Dead Ends Author Intro – Paul E. Cooley

DeadEnds-002-sm Paul is a crazed lunatic, possibly homicidal, with a penchant for killing his fans and exploring the furthest reaches of mental illness and delusions for fun. Even the ones he doesn’t have. When he’s not writing twisted tales of psychological torment, he writes enterprise software and applications for the internet and the iPhone.

Paul’s Parsec Award Nominated Fiends collection and Garaaga’s Children collection are available for free from and in e-book format from Paul is also the creator of MyWrite ( which enables authors to personalize and sign their ebooks using tablets and smart phones.

You can find the latest information, stories, essays, rants, and reviews from his site. He welcomes comments and interaction and especially enjoys speaking of himself in the third person.

Paul wrote the short story “Breakers”.

Twitter: paul_e_cooley

Why do you write/like horror?

Not really sure I “like” to write horror. The stories that come to mind have always been dark in some fashion or another. I do enjoy the obstacles the genre creates for characters and the kinds of goals that come out of it. Few things are more compelling examples of the human condition than people fighting for their lives or scared out of their wits because of something they don’t understand.

I believe the horror genre is a fertile playground for social commentary as well as exploring our darkest fears. Therefore, it’s a place my writer mind frequently visits.

What inspired this particular story?
“Breakers” originally started out as a story called “Cash for Corpses.” Because I couldn’t make some of it work, I changed the internals and the motivation. In the process, “the Breakers” were born.

We all have days where we wake up, read/listen/watch the news, and realize the world is spinning out of control. I wanted to paint the picture of a character who’s lost his hold on conventional thinking and ethics. The story is two parts insane justification and one part ideology.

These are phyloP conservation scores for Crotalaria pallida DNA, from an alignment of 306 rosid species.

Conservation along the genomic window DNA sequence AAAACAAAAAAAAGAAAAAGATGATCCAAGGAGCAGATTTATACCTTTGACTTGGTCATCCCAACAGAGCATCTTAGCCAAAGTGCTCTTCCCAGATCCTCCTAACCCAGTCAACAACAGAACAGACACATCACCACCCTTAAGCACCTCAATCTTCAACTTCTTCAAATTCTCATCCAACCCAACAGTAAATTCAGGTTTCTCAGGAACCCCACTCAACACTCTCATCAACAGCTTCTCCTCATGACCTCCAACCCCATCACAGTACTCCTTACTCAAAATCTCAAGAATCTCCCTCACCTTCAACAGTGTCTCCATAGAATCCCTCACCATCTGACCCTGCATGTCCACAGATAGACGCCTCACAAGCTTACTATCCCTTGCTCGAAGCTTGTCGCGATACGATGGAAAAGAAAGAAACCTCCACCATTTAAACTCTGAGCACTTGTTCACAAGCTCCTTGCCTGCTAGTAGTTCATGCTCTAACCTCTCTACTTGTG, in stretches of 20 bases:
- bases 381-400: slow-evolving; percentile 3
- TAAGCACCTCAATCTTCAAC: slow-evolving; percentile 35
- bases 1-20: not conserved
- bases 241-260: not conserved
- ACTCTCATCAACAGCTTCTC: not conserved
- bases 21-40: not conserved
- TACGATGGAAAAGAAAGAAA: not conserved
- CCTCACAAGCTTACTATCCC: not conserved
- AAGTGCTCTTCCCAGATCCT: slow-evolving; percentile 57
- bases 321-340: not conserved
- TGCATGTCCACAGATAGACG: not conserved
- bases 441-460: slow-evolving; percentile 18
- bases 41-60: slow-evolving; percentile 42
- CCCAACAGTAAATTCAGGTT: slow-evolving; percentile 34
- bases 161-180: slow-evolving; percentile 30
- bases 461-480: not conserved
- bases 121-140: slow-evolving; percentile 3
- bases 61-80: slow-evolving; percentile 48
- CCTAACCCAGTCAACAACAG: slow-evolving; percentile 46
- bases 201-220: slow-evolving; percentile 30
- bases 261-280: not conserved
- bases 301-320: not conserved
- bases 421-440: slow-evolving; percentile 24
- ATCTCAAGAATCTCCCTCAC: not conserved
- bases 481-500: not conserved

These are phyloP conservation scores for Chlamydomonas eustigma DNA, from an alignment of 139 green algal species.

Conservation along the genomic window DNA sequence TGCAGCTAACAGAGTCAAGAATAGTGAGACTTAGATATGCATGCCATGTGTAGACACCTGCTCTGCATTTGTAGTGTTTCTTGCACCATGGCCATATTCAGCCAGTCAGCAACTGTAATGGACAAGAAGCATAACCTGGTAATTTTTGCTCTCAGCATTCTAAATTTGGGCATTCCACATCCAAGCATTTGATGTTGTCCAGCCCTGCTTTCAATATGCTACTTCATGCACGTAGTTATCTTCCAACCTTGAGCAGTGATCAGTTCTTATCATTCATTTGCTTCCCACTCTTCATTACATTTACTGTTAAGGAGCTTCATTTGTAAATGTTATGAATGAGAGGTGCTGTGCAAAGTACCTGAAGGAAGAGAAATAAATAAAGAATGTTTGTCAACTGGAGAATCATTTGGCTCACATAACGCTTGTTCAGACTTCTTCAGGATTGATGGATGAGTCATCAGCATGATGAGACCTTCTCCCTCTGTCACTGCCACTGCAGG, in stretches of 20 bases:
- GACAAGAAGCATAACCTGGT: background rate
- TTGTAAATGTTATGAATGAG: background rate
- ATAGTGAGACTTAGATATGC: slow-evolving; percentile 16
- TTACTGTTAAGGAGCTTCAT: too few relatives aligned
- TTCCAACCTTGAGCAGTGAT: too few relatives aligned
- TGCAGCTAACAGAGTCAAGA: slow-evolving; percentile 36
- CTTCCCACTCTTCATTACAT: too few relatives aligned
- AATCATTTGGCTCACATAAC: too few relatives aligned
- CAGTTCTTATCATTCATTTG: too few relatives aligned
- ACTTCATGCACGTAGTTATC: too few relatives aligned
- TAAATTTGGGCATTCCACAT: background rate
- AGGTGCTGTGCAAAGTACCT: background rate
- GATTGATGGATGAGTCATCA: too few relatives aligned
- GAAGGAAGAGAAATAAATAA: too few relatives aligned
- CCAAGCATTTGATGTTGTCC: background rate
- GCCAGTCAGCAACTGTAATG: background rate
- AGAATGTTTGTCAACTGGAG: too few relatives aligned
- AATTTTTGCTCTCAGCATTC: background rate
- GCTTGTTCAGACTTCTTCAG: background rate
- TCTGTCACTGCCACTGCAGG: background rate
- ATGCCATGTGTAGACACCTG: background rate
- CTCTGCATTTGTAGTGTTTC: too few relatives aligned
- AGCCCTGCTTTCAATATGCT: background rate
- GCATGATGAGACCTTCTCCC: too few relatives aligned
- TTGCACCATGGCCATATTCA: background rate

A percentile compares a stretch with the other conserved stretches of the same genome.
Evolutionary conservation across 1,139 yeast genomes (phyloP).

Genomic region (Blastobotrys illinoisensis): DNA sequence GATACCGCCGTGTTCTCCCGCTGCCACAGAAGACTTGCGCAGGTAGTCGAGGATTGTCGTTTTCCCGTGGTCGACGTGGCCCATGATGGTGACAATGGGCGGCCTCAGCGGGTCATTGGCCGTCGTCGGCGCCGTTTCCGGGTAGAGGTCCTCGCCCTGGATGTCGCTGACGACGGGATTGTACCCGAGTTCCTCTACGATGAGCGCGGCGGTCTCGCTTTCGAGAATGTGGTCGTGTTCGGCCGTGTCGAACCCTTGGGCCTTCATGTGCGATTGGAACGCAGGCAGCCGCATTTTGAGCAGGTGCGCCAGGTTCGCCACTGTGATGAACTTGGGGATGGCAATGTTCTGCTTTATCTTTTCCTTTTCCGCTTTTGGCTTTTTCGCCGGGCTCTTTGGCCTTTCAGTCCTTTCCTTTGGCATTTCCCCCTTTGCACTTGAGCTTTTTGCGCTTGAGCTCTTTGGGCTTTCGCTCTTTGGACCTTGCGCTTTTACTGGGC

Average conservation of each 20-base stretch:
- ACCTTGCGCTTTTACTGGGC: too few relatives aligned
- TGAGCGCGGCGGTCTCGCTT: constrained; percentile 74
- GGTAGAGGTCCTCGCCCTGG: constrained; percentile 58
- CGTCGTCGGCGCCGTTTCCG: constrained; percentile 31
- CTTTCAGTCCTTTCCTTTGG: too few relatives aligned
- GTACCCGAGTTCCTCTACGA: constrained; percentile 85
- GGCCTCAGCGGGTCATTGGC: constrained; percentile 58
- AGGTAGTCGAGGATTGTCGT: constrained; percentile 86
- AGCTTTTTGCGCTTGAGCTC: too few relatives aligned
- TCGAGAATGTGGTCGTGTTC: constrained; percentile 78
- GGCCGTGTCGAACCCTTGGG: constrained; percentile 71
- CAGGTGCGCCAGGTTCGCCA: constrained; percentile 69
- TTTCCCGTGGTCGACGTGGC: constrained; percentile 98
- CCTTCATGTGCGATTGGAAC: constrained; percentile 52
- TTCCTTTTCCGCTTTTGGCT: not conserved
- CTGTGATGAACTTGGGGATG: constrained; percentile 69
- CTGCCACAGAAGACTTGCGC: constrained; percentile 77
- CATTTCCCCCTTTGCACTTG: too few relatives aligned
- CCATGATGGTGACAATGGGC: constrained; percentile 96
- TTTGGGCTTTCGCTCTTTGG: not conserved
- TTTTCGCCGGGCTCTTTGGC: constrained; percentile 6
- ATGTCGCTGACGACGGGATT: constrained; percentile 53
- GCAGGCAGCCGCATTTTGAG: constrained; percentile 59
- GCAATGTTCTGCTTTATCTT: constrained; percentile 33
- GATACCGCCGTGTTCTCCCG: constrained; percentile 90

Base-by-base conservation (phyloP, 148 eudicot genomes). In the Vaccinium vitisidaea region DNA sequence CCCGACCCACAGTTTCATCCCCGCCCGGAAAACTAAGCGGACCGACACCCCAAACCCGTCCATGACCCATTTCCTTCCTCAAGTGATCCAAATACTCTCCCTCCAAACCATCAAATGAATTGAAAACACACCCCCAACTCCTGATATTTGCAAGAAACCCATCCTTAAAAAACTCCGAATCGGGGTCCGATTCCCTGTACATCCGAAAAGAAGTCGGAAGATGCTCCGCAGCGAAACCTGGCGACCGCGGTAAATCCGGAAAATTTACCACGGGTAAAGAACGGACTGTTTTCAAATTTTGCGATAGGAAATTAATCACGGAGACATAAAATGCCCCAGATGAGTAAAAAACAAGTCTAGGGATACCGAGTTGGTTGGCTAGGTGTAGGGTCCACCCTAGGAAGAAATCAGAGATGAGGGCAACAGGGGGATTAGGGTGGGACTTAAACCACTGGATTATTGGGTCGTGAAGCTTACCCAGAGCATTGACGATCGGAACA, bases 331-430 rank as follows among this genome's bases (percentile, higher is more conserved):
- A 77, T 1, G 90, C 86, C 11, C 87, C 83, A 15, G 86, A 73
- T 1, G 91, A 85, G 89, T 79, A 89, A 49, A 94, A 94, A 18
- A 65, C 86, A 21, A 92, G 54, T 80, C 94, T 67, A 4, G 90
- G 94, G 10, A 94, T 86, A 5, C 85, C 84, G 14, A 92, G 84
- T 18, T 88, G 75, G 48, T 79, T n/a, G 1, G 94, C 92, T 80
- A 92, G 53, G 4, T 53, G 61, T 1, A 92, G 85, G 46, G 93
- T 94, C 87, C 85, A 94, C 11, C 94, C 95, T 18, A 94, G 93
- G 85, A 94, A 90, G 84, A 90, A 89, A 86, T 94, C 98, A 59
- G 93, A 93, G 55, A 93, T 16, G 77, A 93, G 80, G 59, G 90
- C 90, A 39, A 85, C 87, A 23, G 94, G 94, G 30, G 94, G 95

With all the “crazy” people out there who believe everything they read/listen/or watch, “Breakers” gave me a chance to illustrate one without dragging in other political baggage. I like the idea of anarchists working to free humankind from their shackles of corporate greed, political corruption, and the dreams they are sold. At the same time, I wanted to show just how insane those ideas are in themselves. The narrator in Breakers was a perfect vehicle.

What’s the best horror movie you watched recently?
It’s been a few months, but “Sinister” is the best horror movie I’ve watched in quite a while. Its simplicity in the special effects department is made up for by great acting and a soundtrack that sets your teeth on edge. As I’ve often said, anything that involves small children can outcreep any monster you throw on the screen.

What scares you?
People whose ignorance leads them to violent thoughts, insane rationalization, or allows them to be lead into violent acts. The internet is stuffed with them, as are the talk shows, and, unfortunately, most of the folks on Capitol Hill. When ideology or religion leads one to eschew thousands of years of history, science, and simple human kindness, the world is destined for trouble. And we are in a lot of trouble.

What are you working on now?
I just finished writing a long arc in ancient history (Garaaga’s Children: Ancients) and now I’ve slipped back into the modern world to write “Flames” which is another Fiends’ tale. The novel revolves around an arsonist and religious worship. I expect it will be ready for publication by year’s end.

What’s your favorite beverage while writing?
Coffee. Water. Iced tea. Sometimes the blood of lobbyists.

Dead Ends is available at Smashwords and Amazon
All proceeds go to the Office of Letters and Light. Please spread the word!

Stories include:
“In The Deep Dark” by Justin R. Macumber
“Morning Dew” by Edward Lorn
“Power in the Blood” by Scott Roche
“Getting Even” by Philip Carroll
“Breakers” by Paul E. Cooley
“Breakup” by J.R. Murdock
“Blister” by Jake Bible
Edited by Sue Baiman
Cover by Scott E. Pond.